More than a million seek China government jobs

More than a million seek China government jobs
This picture taken on November 24, 2013 shows a candidate arriving for China's national civil service exam in a university in Nanjing, east China's Jiangsu province.

BEIJING - More than one million people took China's national civil service exam at the weekend in a modern version of an age-old rite, but faced huge odds against clinching one of the few government jobs available.

A total of 1.12 million took the National Public Servant Exam, according to figures from the State Administration of Civil Service figures.

But only 19,000 positions were available, the state-run Global Times newspaper said, meaning that fewer than 1 in 50 candidates will be successful.

The most competitive role was with the National Ethnic Affairs Commission, where 14,384 candidates were vying for just two jobs, it added.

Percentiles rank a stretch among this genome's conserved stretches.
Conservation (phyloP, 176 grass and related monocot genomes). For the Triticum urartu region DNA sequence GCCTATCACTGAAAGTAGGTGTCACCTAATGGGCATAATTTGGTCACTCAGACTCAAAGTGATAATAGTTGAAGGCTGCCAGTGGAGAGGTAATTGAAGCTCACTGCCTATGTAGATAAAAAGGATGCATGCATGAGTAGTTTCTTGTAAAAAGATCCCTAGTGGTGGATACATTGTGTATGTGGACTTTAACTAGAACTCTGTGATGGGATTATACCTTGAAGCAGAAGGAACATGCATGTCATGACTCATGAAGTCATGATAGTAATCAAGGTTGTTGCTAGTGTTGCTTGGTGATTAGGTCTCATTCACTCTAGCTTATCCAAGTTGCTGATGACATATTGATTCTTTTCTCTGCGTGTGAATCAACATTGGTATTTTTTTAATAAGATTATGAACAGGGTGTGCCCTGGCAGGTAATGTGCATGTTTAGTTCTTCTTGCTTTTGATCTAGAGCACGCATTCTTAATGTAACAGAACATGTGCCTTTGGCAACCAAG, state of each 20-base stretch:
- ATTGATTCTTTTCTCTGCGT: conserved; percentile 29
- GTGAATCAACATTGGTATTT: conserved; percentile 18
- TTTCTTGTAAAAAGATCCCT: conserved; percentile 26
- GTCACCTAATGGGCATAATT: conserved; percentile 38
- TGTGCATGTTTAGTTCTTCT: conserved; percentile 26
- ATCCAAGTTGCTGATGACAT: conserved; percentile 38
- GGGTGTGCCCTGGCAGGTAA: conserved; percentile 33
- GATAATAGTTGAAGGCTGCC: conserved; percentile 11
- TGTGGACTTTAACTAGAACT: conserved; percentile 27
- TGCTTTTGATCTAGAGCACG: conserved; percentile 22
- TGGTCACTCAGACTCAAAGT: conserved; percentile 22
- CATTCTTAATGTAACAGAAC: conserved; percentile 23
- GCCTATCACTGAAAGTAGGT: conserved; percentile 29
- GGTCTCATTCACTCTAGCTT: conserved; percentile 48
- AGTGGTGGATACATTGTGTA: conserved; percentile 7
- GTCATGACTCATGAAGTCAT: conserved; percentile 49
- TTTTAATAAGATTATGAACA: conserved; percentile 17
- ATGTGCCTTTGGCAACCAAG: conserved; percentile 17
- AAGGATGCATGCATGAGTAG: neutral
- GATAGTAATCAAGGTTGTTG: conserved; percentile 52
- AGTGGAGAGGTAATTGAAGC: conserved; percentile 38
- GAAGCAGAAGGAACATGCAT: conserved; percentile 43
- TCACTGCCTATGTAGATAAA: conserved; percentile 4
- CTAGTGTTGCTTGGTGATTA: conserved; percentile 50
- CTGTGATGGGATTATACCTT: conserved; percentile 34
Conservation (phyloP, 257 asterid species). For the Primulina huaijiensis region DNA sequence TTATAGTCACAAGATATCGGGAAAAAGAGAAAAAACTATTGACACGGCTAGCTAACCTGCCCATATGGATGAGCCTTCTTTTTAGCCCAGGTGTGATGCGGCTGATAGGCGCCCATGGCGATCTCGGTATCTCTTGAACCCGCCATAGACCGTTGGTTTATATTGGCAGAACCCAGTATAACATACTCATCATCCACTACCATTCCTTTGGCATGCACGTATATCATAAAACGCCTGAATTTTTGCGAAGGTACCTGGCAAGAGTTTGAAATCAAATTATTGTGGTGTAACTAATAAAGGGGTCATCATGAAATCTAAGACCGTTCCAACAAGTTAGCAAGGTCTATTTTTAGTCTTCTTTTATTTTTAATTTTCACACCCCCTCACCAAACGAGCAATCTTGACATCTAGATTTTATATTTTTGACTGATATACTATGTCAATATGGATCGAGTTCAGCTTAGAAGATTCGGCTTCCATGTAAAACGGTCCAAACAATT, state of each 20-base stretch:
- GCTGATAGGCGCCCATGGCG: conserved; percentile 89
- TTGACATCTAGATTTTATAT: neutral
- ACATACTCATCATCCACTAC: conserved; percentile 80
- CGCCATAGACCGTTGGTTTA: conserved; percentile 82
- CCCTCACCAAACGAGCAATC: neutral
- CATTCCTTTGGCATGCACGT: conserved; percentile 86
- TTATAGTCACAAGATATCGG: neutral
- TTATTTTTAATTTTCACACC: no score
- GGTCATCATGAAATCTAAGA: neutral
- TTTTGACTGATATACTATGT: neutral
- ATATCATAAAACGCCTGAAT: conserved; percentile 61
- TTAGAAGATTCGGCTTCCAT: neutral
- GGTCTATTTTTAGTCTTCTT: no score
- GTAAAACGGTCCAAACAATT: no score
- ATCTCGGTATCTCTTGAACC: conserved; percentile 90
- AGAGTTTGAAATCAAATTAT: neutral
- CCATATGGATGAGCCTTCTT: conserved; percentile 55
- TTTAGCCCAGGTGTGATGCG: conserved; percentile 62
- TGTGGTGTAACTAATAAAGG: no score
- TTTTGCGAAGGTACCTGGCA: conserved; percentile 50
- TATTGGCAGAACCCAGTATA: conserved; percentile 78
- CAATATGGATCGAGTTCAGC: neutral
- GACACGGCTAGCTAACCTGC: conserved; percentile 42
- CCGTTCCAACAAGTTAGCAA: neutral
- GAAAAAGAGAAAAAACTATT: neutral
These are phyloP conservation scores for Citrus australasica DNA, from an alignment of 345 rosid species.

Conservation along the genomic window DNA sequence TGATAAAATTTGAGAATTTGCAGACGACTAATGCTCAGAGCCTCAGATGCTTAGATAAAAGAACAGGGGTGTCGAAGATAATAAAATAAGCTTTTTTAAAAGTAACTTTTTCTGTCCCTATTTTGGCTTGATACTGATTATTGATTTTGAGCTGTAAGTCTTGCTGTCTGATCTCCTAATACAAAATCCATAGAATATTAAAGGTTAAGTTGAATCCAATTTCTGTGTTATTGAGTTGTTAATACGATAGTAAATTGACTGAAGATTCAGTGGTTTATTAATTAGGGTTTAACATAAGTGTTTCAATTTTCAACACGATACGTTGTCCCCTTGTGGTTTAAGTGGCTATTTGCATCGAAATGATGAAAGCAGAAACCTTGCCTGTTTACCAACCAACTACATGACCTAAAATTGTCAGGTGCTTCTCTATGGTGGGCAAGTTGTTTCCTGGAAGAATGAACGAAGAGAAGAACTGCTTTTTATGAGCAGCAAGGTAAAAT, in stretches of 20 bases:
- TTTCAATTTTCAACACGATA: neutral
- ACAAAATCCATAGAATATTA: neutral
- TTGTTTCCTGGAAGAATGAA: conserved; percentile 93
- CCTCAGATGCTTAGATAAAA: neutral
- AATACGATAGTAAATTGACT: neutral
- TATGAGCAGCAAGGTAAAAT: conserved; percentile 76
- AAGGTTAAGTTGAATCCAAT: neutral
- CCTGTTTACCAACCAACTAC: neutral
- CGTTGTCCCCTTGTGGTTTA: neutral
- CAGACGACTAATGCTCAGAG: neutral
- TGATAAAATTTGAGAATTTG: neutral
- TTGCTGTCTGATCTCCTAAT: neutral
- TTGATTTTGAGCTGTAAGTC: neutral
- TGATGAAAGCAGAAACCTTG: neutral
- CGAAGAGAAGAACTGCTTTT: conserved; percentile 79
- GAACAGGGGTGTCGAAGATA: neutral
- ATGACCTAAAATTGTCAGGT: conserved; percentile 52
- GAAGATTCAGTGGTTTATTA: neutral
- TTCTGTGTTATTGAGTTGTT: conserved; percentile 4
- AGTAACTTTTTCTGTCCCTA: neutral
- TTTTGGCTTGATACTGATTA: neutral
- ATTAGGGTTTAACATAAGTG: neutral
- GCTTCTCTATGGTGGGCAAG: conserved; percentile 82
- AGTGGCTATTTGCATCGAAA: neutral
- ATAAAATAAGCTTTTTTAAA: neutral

Domestic reports said it was so popular because the application process appeared to be less arduous than for other positions.

Government jobs are especially appealing to Chinese because they are seen as stable employment and bring with them a range of privileges, as well as the status of being an official.

The benefits can include living allowances, pensions, health insurance and even property - a valuable commodity in China's prolonged housing boom.

The current civil service test is a legacy of the ancient imperial examination known as the keju, introduced during the Sui Dynasty, which ruled from 580-618 AD, and often regarded as a key meritocratic element of the governing system.

Early forms of the examinations were largely based on Confucian texts. They were open only to boys who were able to complete their education, either because of family wealth or sponsorship by benefactors.

The tests were only held every three years, and local officials would often present those who passed with a special banner to be hung at the entrance to their home, to ensure the success was remembered for generations.

Nonetheless many posters on Sina Weibo, a Chinese version of Twitter, ridiculed the candidates.

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